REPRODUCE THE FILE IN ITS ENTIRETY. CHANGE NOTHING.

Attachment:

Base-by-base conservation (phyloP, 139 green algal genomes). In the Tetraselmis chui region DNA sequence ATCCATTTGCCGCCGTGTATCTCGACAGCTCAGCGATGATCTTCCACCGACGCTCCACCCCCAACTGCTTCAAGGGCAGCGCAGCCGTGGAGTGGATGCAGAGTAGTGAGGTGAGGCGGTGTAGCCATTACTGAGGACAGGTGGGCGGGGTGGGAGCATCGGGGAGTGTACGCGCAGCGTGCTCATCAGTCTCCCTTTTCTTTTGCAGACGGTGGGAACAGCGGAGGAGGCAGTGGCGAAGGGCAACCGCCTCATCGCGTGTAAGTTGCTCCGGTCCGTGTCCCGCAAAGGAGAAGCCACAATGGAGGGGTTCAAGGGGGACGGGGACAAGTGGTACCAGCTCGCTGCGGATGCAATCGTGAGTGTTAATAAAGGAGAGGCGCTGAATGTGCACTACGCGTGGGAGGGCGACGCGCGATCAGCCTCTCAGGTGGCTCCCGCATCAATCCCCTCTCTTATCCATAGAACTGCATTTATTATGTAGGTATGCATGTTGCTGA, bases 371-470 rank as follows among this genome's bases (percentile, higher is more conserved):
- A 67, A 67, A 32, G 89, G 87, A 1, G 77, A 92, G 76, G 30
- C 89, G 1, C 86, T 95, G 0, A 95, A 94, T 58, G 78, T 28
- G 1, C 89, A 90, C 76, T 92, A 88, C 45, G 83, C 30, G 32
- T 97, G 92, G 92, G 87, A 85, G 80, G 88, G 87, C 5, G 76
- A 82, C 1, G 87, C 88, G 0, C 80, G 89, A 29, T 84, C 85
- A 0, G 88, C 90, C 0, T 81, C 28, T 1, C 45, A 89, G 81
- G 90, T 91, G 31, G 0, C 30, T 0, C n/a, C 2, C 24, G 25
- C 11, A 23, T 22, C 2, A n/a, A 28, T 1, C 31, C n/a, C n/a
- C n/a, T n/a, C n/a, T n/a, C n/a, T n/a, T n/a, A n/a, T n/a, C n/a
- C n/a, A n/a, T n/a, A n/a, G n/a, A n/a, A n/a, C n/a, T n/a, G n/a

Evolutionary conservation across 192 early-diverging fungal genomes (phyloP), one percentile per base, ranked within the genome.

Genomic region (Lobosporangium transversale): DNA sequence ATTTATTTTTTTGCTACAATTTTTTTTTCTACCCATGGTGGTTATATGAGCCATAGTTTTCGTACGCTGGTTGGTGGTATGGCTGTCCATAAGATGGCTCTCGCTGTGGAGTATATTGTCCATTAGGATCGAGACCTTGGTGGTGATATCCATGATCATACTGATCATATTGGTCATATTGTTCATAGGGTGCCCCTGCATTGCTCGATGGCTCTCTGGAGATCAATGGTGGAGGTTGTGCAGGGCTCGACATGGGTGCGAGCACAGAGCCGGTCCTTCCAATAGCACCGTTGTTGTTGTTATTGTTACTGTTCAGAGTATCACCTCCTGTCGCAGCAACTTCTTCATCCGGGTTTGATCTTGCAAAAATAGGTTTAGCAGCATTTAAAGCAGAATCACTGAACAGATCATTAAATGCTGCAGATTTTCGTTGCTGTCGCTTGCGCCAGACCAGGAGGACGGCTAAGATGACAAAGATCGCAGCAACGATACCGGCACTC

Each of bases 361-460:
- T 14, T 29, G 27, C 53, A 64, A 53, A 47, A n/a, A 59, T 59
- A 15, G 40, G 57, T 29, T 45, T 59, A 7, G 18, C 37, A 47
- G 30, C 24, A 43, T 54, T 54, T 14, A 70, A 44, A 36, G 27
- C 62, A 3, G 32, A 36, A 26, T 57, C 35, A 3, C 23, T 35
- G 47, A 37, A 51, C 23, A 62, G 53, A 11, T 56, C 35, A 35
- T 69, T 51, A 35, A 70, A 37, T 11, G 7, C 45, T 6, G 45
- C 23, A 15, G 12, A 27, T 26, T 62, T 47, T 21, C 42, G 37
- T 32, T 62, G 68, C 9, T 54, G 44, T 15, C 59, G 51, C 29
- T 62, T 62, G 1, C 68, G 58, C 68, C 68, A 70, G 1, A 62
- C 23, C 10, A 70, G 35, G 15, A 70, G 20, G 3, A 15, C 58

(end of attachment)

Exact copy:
Base-by-base conservation (phyloP, 139 green algal genomes). In the Tetraselmis chui region DNA sequence ATCCATTTGCCGCCGTGTATCTCGACAGCTCAGCGATGATCTTCCACCGACGCTCCACCCCCAACTGCTTCAAGGGCAGCGCAGCCGTGGAGTGGATGCAGAGTAGTGAGGTGAGGCGGTGTAGCCATTACTGAGGACAGGTGGGCGGGGTGGGAGCATCGGGGAGTGTACGCGCAGCGTGCTCATCAGTCTCCCTTTTCTTTTGCAGACGGTGGGAACAGCGGAGGAGGCAGTGGCGAAGGGCAACCGCCTCATCGCGTGTAAGTTGCTCCGGTCCGTGTCCCGCAAAGGAGAAGCCACAATGGAGGGGTTCAAGGGGGACGGGGACAAGTGGTACCAGCTCGCTGCGGATGCAATCGTGAGTGTTAATAAAGGAGAGGCGCTGAATGTGCACTACGCGTGGGAGGGCGACGCGCGATCAGCCTCTCAGGTGGCTCCCGCATCAATCCCCTCTCTTATCCATAGAACTGCATTTATTATGTAGGTATGCATGTTGCTGA, bases 371-470 rank as follows among this genome's bases (percentile, higher is more conserved):
- A 67, A 67, A 32, G 89, G 87, A 1, G 77, A 92, G 76, G 30
- C 89, G 1, C 86, T 95, G 0, A 95, A 94, T 58, G 78, T 28
- G 1, C 89, A 90, C 76, T 92, A 88, C 45, G 83, C 30, G 32
- T 97, G 92, G 92, G 87, A 85, G 80, G 88, G 87, C 5, G 76
- A 82, C 1, G 87, C 88, G 0, C 80, G 89, A 29, T 84, C 85
- A 0, G 88, C 90, C 0, T 81, C 28, T 1, C 45, A 89, G 81
- G 90, T 91, G 31, G 0, C 30, T 0, C n/a, C 2, C 24, G 25
- C 11, A 23, T 22, C 2, A n/a, A 28, T 1, C 31, C n/a, C n/a
- C n/a, T n/a, C n/a, T n/a, C n/a, T n/a, T n/a, A n/a, T n/a, C n/a
- C n/a, A n/a, T n/a, A n/a, G n/a, A n/a, A n/a, C n/a, T n/a, G n/a

Evolutionary conservation across 192 early-diverging fungal genomes (phyloP), one percentile per base, ranked within the genome.

Genomic region (Lobosporangium transversale): DNA sequence ATTTATTTTTTTGCTACAATTTTTTTTTCTACCCATGGTGGTTATATGAGCCATAGTTTTCGTACGCTGGTTGGTGGTATGGCTGTCCATAAGATGGCTCTCGCTGTGGAGTATATTGTCCATTAGGATCGAGACCTTGGTGGTGATATCCATGATCATACTGATCATATTGGTCATATTGTTCATAGGGTGCCCCTGCATTGCTCGATGGCTCTCTGGAGATCAATGGTGGAGGTTGTGCAGGGCTCGACATGGGTGCGAGCACAGAGCCGGTCCTTCCAATAGCACCGTTGTTGTTGTTATTGTTACTGTTCAGAGTATCACCTCCTGTCGCAGCAACTTCTTCATCCGGGTTTGATCTTGCAAAAATAGGTTTAGCAGCATTTAAAGCAGAATCACTGAACAGATCATTAAATGCTGCAGATTTTCGTTGCTGTCGCTTGCGCCAGACCAGGAGGACGGCTAAGATGACAAAGATCGCAGCAACGATACCGGCACTC

Each of bases 361-460:
- T 14, T 29, G 27, C 53, A 64, A 53, A 47, A n/a, A 59, T 59
- A 15, G 40, G 57, T 29, T 45, T 59, A 7, G 18, C 37, A 47
- G 30, C 24, A 43, T 54, T 54, T 14, A 70, A 44, A 36, G 27
- C 62, A 3, G 32, A 36, A 26, T 57, C 35, A 3, C 23, T 35
- G 47, A 37, A 51, C 23, A 62, G 53, A 11, T 56, C 35, A 35
- T 69, T 51, A 35, A 70, A 37, T 11, G 7, C 45, T 6, G 45
- C 23, A 15, G 12, A 27, T 26, T 62, T 47, T 21, C 42, G 37
- T 32, T 62, G 68, C 9, T 54, G 44, T 15, C 59, G 51, C 29
- T 62, T 62, G 1, C 68, G 58, C 68, C 68, A 70, G 1, A 62
- C 23, C 10, A 70, G 35, G 15, A 70, G 20, G 3, A 15, C 58